If it’s summertime and your room is blistering hot, then it’s perfectly normal for you to sweat a lot in bed. Such is referred to as excessive sweating and not necessarily hot sweats, which is something that cannot be blamed on external factors such as the season or climate.
Are you sweating unnecessarily at night which keeps you from getting some shut eye or rousing you from a sweet dream and you’re quite sure that the room temperature is conducive to sleep? Keep on reading. Below are some of the reasons why night sweats strike.
Because it’s a common issue, some of your family and friends may be being bugged by night sweats, too. Repost this article to let them know some of the culprits behind it.
It’s no secret that hot flashes are some of the most unfavorable symptoms of menopause. Those hot flashes can strike at any given time or day. And if they choose to make their presence known during bedtime, then night sweats happen.
Evidently, menopause-related hot flashes that cause night sweats can be blamed on hormonal imbalance. Undergoing hormone therapy can help put those night flashes under control as well as other common menopause symptoms.
When an infection is taking place within the body, it’s not unlikely for the core temperature to rise in order to assist the immune system in winning the war against those microbes. It’s for this reason why night sweats are very common among those who have fever due to an infection.
Abscesses, osteomyelitis and endocarditis are known to cause night sweats due to the fever they tend to bring. However, there are certain types of infection that are known to cause night sweats even with the absence of fever. One of those is pulmonary tuberculosis. HIV is another example.
There are certain medications that are known to cause night sweats as some of their side effects. Some of those that tend to cause night sweats in most people who take them are antidepressants. A few other psychiatric medications can cause night sweats, too.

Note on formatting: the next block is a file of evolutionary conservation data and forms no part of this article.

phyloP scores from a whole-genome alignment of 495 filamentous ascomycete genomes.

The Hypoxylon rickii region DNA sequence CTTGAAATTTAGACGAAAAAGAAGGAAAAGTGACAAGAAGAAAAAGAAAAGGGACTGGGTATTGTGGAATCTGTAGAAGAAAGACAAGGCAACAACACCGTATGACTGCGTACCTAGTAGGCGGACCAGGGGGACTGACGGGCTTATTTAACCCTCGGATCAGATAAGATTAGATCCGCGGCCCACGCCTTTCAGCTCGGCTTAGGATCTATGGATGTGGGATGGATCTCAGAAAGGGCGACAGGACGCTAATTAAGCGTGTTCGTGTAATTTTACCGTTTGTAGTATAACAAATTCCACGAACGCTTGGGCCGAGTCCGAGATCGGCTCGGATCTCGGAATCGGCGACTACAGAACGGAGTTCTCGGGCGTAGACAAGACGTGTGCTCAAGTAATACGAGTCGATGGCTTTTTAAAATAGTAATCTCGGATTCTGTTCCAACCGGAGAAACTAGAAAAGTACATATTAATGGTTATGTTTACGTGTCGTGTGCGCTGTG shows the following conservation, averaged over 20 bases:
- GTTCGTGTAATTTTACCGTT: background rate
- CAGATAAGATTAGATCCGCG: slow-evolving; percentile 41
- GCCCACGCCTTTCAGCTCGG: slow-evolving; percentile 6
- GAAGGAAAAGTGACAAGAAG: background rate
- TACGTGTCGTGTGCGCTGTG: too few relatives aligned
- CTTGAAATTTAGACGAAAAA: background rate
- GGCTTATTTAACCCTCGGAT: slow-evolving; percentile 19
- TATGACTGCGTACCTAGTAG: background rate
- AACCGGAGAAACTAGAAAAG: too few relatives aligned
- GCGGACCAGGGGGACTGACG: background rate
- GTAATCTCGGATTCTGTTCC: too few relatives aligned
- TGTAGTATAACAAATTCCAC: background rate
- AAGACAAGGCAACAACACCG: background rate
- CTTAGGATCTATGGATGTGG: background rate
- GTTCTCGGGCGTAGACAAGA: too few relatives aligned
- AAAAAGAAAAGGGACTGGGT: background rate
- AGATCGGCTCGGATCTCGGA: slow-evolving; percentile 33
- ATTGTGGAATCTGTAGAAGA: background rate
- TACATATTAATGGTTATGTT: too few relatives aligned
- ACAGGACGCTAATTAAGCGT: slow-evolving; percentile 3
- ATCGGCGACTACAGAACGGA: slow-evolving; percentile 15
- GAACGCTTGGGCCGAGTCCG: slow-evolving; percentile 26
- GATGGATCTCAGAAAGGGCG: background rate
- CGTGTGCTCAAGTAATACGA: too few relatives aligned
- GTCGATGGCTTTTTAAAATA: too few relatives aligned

Fever-reducing drugs (antipyretics) such as acetaminophen and aspirin may also cause night sweats to strike. If you feel that a prescribed medication is causing your night sweats, don’t just quit taking it — report the symptom to your doctor to see if another dosage or medication may be given.
Simply put, hypoglycemia is low levels of glucose or sugar in the blood. When sugar in your blood drops to abnormally low levels, you may experience symptoms such as extreme hunger, dizziness, tremors, blurring of vision, rapid heart rate and profuse sweating.
When hypoglycemia happens at bedtime, it’s not unlikely for you to experience night sweats. While it’s true that hypoglycemia is common among diabetics, it’s also something that may happen to individuals who are dieting, obese or have certain digestive issues.
Everyone in the medical community is calling it hyperhidrosis, but others simply refer to it as excessive sweating. Someone who is suffering from hyperhidrosis can have considerably diminished self-confidence and also sleepless nights if such causes night sweats.
There are many different things that can be blamed for hyperhidrosis. Health authorities say that it can be due to infections, endocrine, neurologic and other systemic diseases. Stress and the mood can also cause excessive sweating in people with hyperhidrosis, but many of those who have the said condition tend to sweat a lot at any given time or day.
WARNING: The pieces of information above should not be mistaken for professional advice. If your night sweats are really bugging you, pay your doctor a visit.